Can The Modern Coffeeshop Honor The Traditional Café?
Flipping the tables on coffee culture in Paris doesn't have to mean forsaking a sense of place for the sense of taste.
BY PAULINE HERBERT-WHITING
Tucked away in the small Comme des Garçons courtyard of the Rue du Faubourg Saint-Honoré, Honor Café looks like any permanent food truck. A modern outdoor structure protrudes from the aged courtyard and people queue to order a classic coffee or pastry. But a closer look reveals that there’s seating area in the back, built into the store behind it.
It is perhaps Honor’s unusual physical structure on one of the oldest and most well-known streets of Paris, that also best represents its place in Paris’s coffee culture. The coffee shop boldly departs from the traditional French café Parisians know and cling to while expanding on the French value of good flavor.
As an American exchange student in Paris, it was the space that first drew me to Honor. I could grab a quick coffee to go, and ordering at a counter instead of seated at a restaurant reminded me of ordering at Starbucks or other typical American coffee shops. I would venture that the other, primarily Anglophone, customers also came to Honor to find some comfortable culture space pocketed within an unknown city.
In Parisian tradition, the most important part of the café experience is the space itself. Typically, one sits in a restaurant-style establishment on a street corner, people-watching for several hours while sipping on a café allongé. People almost always sit outside, and cafés facilitate outdoor seating even during the winter with the installation of heat lamps. Who cares if the coffee is mediocre if one has an unobstructed view onto the picturesque streets of Paris, filled with the fashionable French and tourists alike?
For Daniel Warburton, the cofounder of Honor, the very thing that makes Honor special is not the unique style of the coffee stand, but its prioritization of coffee quality over space.
“Interestingly,” Daniel says, “In a land that focuses heavily on the prominence of agricultural products, [coffee quality] is not something that’s been really looked at or considered.”
In starting Honor, Daniel hoped primarily to bring a higher quality of coffee to Paris. Although he agreed with my theory that Anglophone customers came to Honor looking for a comfortable environment reminding them of home, Daniel also believes that Honor “naturally will have Anglophones, or people familiar with this sort of thing, searching it out”. After all, specialty coffee has developed most notably in Seattle and Sydney, and then later spread to the United Kingdom and beyond.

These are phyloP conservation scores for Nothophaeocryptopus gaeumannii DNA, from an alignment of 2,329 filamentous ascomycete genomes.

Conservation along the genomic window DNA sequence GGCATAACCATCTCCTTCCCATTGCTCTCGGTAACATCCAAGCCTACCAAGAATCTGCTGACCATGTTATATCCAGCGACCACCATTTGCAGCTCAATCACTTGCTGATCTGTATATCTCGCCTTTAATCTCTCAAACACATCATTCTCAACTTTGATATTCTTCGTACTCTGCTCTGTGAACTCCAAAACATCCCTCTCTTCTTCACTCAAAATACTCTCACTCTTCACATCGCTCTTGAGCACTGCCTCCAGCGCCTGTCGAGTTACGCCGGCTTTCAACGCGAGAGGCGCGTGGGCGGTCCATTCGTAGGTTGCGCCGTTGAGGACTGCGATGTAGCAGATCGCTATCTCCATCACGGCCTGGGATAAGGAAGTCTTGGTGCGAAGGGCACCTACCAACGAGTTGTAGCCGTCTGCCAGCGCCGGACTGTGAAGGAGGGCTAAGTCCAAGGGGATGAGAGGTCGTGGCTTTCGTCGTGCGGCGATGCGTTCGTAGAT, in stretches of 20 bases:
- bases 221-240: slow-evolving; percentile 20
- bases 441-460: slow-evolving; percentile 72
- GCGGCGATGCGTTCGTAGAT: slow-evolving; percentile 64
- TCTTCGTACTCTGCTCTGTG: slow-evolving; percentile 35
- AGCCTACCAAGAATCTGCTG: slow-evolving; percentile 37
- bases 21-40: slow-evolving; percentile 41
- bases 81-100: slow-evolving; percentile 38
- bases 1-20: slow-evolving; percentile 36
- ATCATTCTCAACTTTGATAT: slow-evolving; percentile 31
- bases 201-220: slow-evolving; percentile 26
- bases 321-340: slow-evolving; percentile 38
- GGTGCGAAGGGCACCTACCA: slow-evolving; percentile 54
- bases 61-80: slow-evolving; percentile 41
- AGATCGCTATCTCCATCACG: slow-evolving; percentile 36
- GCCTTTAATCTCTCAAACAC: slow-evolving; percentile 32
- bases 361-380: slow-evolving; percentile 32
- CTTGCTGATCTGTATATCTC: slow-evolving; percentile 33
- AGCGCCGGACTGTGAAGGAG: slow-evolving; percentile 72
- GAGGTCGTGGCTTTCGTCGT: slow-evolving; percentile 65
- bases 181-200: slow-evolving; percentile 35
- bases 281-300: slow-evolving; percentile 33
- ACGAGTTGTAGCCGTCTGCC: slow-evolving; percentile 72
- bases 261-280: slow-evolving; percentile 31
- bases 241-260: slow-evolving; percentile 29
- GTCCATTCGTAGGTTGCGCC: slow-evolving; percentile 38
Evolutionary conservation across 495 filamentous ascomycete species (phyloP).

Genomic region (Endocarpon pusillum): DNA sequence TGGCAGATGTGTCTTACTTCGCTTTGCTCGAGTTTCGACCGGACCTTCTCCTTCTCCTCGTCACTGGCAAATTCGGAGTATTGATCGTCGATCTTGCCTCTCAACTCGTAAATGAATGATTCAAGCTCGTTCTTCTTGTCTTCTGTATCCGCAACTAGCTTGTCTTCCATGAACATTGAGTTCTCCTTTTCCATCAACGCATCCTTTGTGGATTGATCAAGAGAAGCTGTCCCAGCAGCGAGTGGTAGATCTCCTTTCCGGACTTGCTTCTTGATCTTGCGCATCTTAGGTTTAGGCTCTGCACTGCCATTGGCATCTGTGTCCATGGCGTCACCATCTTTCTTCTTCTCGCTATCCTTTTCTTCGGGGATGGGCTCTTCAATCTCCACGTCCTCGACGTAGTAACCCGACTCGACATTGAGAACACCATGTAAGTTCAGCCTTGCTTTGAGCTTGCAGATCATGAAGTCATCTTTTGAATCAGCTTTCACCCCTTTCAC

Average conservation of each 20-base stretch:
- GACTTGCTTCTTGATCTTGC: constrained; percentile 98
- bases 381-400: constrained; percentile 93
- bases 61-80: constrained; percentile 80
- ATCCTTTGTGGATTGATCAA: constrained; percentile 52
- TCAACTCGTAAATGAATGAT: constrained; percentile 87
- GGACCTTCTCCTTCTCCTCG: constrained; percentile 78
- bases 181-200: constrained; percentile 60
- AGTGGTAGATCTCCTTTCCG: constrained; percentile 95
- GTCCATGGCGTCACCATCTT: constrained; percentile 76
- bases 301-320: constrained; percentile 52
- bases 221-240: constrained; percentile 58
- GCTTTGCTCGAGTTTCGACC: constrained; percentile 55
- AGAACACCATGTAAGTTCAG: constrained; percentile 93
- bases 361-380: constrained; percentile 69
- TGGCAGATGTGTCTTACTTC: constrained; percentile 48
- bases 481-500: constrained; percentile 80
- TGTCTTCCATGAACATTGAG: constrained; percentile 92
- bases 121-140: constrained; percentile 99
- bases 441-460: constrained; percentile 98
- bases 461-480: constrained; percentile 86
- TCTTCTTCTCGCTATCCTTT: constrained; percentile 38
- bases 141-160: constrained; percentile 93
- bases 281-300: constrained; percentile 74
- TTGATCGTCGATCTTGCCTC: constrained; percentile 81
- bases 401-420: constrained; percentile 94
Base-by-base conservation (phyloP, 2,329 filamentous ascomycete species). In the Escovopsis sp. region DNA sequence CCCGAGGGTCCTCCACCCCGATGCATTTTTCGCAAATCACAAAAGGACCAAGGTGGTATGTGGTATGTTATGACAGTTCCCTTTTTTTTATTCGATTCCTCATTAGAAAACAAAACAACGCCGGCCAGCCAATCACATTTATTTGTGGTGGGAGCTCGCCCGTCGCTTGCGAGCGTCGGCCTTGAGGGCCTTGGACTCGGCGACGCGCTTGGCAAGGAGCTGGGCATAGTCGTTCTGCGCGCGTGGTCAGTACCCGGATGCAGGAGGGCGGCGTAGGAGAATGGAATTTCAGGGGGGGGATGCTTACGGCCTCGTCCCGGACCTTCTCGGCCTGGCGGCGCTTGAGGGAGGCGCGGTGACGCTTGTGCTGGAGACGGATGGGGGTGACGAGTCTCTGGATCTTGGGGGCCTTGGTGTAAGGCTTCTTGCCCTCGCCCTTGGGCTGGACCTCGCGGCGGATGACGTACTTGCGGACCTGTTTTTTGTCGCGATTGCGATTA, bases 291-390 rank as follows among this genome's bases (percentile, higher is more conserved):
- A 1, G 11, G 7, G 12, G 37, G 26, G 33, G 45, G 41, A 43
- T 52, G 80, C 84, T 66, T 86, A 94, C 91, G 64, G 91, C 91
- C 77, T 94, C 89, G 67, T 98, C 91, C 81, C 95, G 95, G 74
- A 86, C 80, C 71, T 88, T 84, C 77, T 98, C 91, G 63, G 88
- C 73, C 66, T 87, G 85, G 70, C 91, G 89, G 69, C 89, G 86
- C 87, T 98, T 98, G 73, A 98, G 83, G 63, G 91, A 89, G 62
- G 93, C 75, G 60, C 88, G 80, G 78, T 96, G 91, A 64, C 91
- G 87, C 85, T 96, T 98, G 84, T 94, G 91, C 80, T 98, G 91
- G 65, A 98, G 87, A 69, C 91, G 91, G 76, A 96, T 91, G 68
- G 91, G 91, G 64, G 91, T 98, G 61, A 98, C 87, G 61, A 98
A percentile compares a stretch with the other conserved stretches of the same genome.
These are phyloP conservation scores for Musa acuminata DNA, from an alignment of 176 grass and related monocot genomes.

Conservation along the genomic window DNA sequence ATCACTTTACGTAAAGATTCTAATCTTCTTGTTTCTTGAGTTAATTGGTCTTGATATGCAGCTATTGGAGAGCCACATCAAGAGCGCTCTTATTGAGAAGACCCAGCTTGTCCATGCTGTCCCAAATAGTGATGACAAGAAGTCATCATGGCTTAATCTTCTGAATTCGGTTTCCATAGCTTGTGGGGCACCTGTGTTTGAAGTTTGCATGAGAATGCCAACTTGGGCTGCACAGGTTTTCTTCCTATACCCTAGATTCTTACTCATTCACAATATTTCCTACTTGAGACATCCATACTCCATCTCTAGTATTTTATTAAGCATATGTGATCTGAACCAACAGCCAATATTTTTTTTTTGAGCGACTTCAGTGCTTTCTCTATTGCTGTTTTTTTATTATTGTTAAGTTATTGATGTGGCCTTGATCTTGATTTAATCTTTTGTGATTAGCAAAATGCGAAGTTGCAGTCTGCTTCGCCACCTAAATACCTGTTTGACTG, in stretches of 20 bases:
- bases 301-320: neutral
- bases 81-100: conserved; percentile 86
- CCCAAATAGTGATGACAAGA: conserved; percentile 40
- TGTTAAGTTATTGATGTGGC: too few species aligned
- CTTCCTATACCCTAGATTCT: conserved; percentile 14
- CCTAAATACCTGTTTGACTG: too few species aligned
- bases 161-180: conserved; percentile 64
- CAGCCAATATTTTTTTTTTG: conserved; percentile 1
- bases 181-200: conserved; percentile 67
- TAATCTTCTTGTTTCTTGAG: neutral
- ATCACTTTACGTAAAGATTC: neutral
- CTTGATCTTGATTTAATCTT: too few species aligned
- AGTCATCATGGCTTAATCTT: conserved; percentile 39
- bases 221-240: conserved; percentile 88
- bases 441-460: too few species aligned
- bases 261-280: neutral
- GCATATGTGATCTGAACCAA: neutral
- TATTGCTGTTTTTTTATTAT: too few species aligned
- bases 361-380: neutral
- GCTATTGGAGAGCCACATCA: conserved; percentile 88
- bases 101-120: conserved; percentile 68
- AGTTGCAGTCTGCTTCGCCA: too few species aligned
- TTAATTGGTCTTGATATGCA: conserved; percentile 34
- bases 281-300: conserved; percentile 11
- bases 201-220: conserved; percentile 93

That’s also the path Daniel and his wife, Angelle, both Australian, followed. They brought their value of good coffee overseas, first to London, and then to Paris. They found that although specialty coffee shops had already begun to develop in London, they essentially started the business of quality coffee in Paris from scratch. The biggest initial challenge was managing to produce specialty coffee in a land without a lot of existing nice coffee facilities.
Their trick? “Currently, we’re using an English roaster who I have known for a long time,” Daniel says.
Essentially, Honor imports coffee beans from England, brews them, and somehow - by sight or by smell? - the Anglophones in Paris find their way to it.
Daniel knows that a lot of the craze around Honor does stem from its unique aesthetic in a nontraditional space, but he hopes that Honor, and Parisian coffee shops in general, do not become all about space again.
“Hopefully, it will get to a point where it’s not just ‘Oh, we’ve got a cool new space that’s not a café and not a restaurant, that does a little bit better than Starbucks” he says. “I hope that we don’t get to a point where coffee shops become just about the space, and not about the quality.”
It seems that Daniel sees coffee and space as two contradictory forces, as if putting more emphasis on space pulls energy away from the coffee production. For Daniel, the coffee itself should always take priority. “There has to be substance as well as style.”
Although the coffee shop’s innovations break away from French coffee traditions in every sense, Honor’s focus on quality fits perfectly into the French core value of good flavor (as it applies to French wines and cheeses, for example).
This folding of an Australian/American value into a preexisting French gastronomy brings crowds of Anglophones to the café each day, and with luck the French will begin to become more attached to nice coffee as well.
Although change has always come slowly in Paris, Daniel may be starting a new wave of specialty coffee by building on an age-old tradition of “dégustation”.
PAULINE HERBERT-WHITING is an American college student living abroad in Paris. When she is not in class at Sciences Po, she enjoys reading, writing, playing the violin, attending art exhibitions and concerts, and sampling all 365 cheeses of France. Her goal is to smuggle some of those cheeses past US customs on her way back home for the holidays.